Once that's up and running and you've tested it (also a good time to check the SPF records of your domains), you can go get yourself a beer. The hard part is over. You'll also need to create a startup script for that Postfix instance. See below for a sample.

Now you can create any number of additional Postfix instances quite simply. I used the guide here, andI'm pasting below my stripped down version again (for my own records, more than anything).

9. Copy the conf files to a new directory:

cp -rp /etc/postfix1 /etc/postfix2

10. Adjust the new conf to look at a new spool directory, which you will need to create. Then have Postfix check things and create files as necessary:

vim /etc/postfix2/ [edit] queue_directory = /var/spool/postfix2

mkdir /var/spool/postfix2 postfix -c /etc/postfix2 check

11. Edit the conf of the original Postfix instance to see this new set of conf files, so the Postfix daemon will load them as well:

vim /etc/postfix1/ [insert] alternate_config_directories = /etc/postfix-out

12. Now, edit the new conf file again, to adjust the hostname and the IP it's going to bind to, and you're just about done.

vim /etc/postfix-out/ [edit] myhostname = [edit] smtp_bind_address =

13. Now you'll need to create a new startup script for the new instance. Here's mine, for CentOS/RedHat. It assumes that Postfix binaries have been installed with the defaults from the install and any instance specific folders (conf, and spool) are "postfix2". You can just run a find and replace to adjust the postfix2 path to postfix3 (or to postfix1, if this is your first startup script), and so on.

#!/bin/sh # # postfix2 # Postfix second instance for Redhat Linux and CentOS # description: Postfix is a marvelous SMTP server.

# Source function library. . /etc/rc.d/init.d/functions

# Source networking configuration. . /etc/sysconfig/network

# Check that networking is up. [ ${NETWORKING} = "no" ] && exit 0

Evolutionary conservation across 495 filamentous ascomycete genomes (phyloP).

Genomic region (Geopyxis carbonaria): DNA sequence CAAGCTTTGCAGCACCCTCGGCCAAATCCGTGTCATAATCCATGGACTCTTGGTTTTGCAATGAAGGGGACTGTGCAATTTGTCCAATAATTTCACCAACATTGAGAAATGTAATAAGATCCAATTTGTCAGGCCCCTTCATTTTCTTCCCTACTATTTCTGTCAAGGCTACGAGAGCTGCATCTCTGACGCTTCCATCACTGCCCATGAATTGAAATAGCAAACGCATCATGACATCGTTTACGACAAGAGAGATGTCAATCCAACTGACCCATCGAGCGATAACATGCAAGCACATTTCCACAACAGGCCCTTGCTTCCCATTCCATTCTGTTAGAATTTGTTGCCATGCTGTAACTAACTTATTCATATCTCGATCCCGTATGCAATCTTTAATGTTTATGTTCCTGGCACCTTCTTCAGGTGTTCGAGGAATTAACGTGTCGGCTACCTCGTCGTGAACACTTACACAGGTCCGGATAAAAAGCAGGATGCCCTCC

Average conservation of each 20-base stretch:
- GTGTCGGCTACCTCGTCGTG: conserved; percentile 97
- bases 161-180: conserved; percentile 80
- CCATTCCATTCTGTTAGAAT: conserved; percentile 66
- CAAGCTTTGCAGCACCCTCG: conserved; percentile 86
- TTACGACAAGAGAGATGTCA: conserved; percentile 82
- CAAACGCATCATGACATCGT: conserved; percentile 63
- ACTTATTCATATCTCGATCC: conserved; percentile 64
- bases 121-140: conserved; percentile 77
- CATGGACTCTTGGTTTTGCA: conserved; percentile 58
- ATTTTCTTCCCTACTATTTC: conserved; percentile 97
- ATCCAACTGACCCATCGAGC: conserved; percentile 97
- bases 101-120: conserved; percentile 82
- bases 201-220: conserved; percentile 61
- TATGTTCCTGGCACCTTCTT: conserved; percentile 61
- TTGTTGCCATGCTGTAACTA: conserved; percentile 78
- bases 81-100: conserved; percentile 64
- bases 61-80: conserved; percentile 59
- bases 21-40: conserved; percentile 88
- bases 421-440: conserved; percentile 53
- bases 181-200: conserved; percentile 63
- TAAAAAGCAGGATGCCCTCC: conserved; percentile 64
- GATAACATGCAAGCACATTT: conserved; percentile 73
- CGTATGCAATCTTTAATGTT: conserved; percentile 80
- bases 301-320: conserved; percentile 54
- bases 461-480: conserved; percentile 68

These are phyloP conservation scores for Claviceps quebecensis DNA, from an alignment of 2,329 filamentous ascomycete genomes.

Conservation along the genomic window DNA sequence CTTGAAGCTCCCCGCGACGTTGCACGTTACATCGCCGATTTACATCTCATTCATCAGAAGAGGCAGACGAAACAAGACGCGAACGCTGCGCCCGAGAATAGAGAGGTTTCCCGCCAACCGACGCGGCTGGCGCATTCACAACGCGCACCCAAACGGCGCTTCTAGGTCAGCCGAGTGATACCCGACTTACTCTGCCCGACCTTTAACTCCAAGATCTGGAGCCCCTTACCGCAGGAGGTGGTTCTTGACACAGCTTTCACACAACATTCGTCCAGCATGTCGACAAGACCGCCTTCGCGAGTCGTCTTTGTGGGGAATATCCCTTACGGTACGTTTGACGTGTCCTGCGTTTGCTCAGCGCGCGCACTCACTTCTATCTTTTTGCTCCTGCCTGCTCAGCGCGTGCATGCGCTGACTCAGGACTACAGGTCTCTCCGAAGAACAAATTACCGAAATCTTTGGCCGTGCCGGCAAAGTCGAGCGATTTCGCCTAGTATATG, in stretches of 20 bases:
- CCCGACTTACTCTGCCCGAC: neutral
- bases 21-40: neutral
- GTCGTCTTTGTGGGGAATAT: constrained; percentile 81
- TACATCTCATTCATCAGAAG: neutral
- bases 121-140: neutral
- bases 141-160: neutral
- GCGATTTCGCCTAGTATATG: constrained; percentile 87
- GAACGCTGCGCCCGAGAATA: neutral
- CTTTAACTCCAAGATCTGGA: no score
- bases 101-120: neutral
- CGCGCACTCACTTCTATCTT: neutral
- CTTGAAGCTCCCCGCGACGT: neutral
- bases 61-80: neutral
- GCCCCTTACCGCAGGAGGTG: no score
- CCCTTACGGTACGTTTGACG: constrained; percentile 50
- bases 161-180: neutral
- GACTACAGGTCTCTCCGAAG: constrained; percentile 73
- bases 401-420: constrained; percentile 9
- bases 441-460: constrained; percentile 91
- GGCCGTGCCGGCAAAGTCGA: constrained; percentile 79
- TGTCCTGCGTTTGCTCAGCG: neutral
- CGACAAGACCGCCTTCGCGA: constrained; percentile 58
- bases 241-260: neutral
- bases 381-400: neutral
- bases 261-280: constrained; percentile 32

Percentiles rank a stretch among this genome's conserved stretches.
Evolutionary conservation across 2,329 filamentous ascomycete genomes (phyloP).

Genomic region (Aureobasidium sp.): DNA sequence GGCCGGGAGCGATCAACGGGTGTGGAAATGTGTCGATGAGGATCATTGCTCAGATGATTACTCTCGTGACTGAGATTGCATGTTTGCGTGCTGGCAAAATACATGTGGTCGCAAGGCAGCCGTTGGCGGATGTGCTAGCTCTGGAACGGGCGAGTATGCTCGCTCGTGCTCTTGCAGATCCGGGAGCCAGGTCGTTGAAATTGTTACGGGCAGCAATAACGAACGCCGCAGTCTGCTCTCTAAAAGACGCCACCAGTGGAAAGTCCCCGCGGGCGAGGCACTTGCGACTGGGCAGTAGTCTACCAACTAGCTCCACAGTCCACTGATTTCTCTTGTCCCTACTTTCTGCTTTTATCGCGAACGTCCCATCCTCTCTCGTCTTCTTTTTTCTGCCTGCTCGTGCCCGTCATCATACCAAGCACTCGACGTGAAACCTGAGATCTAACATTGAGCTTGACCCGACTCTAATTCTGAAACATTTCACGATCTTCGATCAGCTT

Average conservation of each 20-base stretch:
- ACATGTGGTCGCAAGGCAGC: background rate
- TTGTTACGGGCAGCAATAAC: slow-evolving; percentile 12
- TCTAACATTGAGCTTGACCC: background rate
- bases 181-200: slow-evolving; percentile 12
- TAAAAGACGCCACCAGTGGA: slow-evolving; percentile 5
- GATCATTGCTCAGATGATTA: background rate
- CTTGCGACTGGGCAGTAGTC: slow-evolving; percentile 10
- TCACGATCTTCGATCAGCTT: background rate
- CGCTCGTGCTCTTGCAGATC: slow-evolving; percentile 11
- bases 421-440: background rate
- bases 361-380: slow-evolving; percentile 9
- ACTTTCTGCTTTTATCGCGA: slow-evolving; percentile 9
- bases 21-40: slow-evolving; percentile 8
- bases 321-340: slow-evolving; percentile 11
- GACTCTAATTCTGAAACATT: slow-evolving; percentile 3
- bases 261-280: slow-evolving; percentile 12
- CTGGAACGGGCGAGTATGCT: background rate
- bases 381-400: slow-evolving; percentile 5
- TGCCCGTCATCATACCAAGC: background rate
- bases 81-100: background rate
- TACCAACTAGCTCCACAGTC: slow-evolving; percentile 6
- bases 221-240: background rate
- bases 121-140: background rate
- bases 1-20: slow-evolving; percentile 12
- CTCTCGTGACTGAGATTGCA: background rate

[ -x /usr/sbin/postfix ] || exit 0 [ -d /etc/postfix2 ] || exit 0 [ -d /var/spool/postfix2 ] || exit 0


start() { # Start daemons. echo -n "Starting postfix2: " if [ ! -e /var/spool/postfix2/etc/resolv.conf ]; then cp -f /etc/resolv.conf /var/spool/postfix2/etc fi /usr/sbin/postfix -c /etc/postfix2 start 2>/dev/null 1>&2 && success || failure RETVAL=$? [ $RETVAL -eq 0 ] && touch /var/lock/subsys/postfix2 echo return $RETVAL }

stop() { # Stop daemons. echo -n "Shutting down postfix2: " /usr/sbin/postfix -c /etc/postfix2 stop 2>/dev/null 1>&2 && success || failure RETVAL=$? [ $RETVAL -eq 0 ] && rm -f /var/lock/subsys/postfix2 echo return $RETVAL }

reload() { echo -n "Reloading postfix2: " /usr/sbin/postfix -c /etc/postfix2 reload 2>/dev/null 1>&2 && success || failure RETVAL=$? echo return $RETVAL }

abort() { /usr/sbin/postfix -c /etc/postfix2 abort 2>/dev/null 1>&2 && success || failure return $? }

flush() { /usr/sbin/postfix -c /etc/postfix2 flush 2>/dev/null 1>&2 && success || failure return $? }

check() { /usr/sbin/postfix -c /etc/postfix2 check 2>/dev/null 1>&2 && success || failure return $? }

restart() { stop start }

# See how we were called. case "$1" in start) start ;; stop) stop ;; restart) stop start ;; reload) reload ;; abort) abort ;; flush) flush ;; check) check ;; status) status master ;; condrestart) [ -f /var/lock/subsys/postfix2 ] && restart || : ;; *) echo "Usage: postfix2 {start|stop|restart|reload|abort|flush|check|status|condrestart}" exit 1 esac

exit $?

14. You can start your new instance with:

postfix -c /etc/postfix2 start

15. Test again mate!

16. Once that's done, you're gold. You can repeat steps 9 - 15 for additional Postfix instances.

Bonus: I use PHPlist for subscriptions and mailing. To configure PHPlist to send using a particular SMTP server, look for this configuration directive (near the end of config.php). Any number of PHPList instances can now be configured to use the appropriate SMTP servers, keeping each one separate from the other, and passing SPF records and keeping spam-rule friendly.